All Ukrainians, living in areas controlled by Ukraine and under Russian occupation, will continue to suffer the devastating economic impact of Russia’s aggression for a very long time. The West’s economic war against Russia – which will undoubtedly continue, bar a major change in Russian policy or leadership – will compound these economic challenges.
But the West can punish Russia economically for its ongoing aggression while also ensuring that it pays for the damages it inflicts on Ukraine and its economy.
To achieve this, the Western nations should not only seize Russian assets, but also establish a ledger for the costs borne by Ukraine because of the invasion – both in direct and indirect damages. Of course, Moscow will fight any such effort tooth and nail, and has experience doing so. For example, under existing laws Moscow successfully avoided paying over $50bn in compensation to the former shareholders of its once leading oil company Yukos, which it nationalised in 2004. But Western governments can ensure the Ukrainian people and not the lawyers benefit from the seizure of Russian assets by coming together and agreeing on a new legal framework.
Additionally, Ukraine’s foreign debts should be placed on Russia’s balance sheet to cauterise the economic bleeding the country is currently undergoing. Those debts do not have to remain there forever. But with Moscow headed for a messy default despite a low debt-to-GDP ratio, making them Moscow’s responsibility – at least for the time being – could incentivise Moscow to make concessions.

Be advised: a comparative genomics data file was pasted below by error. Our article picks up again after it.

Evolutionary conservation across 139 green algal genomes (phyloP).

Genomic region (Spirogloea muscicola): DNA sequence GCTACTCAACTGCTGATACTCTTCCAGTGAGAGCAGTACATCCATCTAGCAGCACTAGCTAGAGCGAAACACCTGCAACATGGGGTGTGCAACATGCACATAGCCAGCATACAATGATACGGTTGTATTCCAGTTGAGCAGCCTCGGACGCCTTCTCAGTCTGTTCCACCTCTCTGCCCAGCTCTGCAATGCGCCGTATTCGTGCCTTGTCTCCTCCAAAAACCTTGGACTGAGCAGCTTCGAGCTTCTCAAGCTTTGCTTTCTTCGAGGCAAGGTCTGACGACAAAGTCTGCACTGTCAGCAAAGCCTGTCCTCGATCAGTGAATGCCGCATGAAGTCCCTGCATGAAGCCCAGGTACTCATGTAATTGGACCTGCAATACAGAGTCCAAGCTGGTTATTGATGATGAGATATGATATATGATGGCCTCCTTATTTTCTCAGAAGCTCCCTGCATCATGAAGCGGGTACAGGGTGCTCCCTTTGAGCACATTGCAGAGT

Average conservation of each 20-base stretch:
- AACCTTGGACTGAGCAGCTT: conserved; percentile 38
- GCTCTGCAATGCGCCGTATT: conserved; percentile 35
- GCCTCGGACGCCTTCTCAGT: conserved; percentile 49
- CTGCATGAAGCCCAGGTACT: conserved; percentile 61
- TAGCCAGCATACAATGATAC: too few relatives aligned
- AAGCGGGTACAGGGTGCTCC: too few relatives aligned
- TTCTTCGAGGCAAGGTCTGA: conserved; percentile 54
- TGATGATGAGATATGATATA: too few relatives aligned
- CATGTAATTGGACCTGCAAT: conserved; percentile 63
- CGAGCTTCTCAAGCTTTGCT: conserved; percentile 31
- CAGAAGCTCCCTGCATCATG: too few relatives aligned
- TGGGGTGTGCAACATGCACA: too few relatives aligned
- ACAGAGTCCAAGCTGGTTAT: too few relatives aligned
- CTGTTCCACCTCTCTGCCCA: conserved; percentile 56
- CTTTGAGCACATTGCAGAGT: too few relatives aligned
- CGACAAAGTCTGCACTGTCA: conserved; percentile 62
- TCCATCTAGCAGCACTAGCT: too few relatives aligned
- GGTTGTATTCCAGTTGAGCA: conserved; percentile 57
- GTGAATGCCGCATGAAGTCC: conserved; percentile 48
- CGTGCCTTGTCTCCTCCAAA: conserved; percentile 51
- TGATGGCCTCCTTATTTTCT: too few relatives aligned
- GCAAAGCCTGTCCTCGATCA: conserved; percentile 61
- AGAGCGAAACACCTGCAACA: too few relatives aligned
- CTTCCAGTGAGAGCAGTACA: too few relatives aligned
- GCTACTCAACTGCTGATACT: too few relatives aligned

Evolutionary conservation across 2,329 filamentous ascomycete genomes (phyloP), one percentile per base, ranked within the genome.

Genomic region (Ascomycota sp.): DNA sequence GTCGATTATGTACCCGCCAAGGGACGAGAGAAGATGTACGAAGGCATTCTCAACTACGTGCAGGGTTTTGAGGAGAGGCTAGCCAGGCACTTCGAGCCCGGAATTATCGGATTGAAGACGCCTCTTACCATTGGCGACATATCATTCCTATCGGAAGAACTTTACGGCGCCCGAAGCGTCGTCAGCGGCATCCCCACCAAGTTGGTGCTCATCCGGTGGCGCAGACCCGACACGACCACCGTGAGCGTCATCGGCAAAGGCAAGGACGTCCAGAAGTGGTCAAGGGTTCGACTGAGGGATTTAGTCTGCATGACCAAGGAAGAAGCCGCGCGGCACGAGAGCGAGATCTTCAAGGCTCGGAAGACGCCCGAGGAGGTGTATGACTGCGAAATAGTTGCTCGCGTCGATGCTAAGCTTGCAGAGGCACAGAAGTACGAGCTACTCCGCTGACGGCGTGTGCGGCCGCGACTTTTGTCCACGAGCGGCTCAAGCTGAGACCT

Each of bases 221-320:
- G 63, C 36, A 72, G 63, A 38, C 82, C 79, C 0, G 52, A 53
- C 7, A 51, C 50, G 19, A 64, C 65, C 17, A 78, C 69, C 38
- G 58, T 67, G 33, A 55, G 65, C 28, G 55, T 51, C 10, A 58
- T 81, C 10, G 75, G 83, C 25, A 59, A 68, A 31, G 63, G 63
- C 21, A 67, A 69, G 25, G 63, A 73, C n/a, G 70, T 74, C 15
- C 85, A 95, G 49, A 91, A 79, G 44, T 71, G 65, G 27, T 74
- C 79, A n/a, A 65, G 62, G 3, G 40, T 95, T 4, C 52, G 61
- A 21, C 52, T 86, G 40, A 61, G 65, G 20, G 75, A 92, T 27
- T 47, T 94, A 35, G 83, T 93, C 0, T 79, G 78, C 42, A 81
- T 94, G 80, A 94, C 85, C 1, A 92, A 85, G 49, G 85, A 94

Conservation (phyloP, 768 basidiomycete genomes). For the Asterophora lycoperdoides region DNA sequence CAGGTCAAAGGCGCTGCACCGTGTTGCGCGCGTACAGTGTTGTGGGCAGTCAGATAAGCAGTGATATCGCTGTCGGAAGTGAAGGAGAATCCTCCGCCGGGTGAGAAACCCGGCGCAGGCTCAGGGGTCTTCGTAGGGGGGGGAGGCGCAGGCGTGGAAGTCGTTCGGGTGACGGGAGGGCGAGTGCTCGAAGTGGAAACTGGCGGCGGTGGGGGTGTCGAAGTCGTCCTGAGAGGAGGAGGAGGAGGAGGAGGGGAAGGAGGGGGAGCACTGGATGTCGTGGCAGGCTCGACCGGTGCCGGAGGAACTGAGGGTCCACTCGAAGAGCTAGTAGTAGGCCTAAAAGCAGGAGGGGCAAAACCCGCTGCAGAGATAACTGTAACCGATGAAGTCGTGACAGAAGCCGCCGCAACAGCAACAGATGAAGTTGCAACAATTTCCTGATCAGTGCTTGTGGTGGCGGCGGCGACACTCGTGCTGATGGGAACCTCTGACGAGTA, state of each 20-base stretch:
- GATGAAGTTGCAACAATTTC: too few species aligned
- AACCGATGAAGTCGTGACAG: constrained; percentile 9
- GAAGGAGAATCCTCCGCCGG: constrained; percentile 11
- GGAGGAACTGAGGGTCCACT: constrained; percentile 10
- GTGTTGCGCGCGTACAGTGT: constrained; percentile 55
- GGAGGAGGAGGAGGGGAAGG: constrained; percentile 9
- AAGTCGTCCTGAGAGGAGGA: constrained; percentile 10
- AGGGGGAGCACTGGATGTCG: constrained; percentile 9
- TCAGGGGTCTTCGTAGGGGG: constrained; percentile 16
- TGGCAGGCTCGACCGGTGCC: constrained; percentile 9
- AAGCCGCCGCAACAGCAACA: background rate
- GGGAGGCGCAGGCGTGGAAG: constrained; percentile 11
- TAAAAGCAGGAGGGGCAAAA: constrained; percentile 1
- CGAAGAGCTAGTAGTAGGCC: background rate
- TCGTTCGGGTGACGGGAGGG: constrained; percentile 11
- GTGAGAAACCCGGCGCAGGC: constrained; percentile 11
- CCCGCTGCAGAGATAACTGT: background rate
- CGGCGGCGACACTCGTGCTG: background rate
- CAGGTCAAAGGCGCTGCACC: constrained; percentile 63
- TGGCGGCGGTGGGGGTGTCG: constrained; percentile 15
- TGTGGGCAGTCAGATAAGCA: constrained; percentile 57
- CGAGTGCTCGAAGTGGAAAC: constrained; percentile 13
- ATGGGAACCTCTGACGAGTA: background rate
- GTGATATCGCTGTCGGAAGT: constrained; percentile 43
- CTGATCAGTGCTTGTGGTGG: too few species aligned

Even if all these measures are implemented, however, Ukraine’s recovery would require investment and support from the West. Therefore, beyond making Russia pay for what it did, Western nations must also come up with a “Marshall Plan” for Ukraine.
The first Marshall Plan not only rebuilt Europe’s economy after the second world war, but also created lucrative investment opportunities for American firms and ultimately new capital markets. A Marshall Plan for Ukraine can do the same. Investors affected by the forgiving of Ukraine’s debts can be invited in on preferential terms. More countries can join Poland in offering swap lines for Ukrainian currency imminently and long-term state-backed investment programmes supported by official development finance institutions can be established.
The West is undoubtedly waging an economic war against Russia. But there are legitimate concerns that some countries, including the US, are not yet fully committed to this “war effort”. If Ukraine is to withstand this invasion and rebuild its economy, the West must do everything it can to help Ukraine and weaken Russia – at least economically. To this end, new “financial NATO” should be formed to help minimise the costs of sanctioning Russia for Ukraine’s allies.
None of these moves will renew growth imminently, or halt the continued pain caused by Russia’s war. But they can help ensure that the West’s economic war against Russia would not only inflict the maximum damage on the Kremlin, but also secure some much-needed relief for Ukrainians.
The views expressed in this article are the author’s own and do not necessarily reflect Al Jazeera’s editorial stance.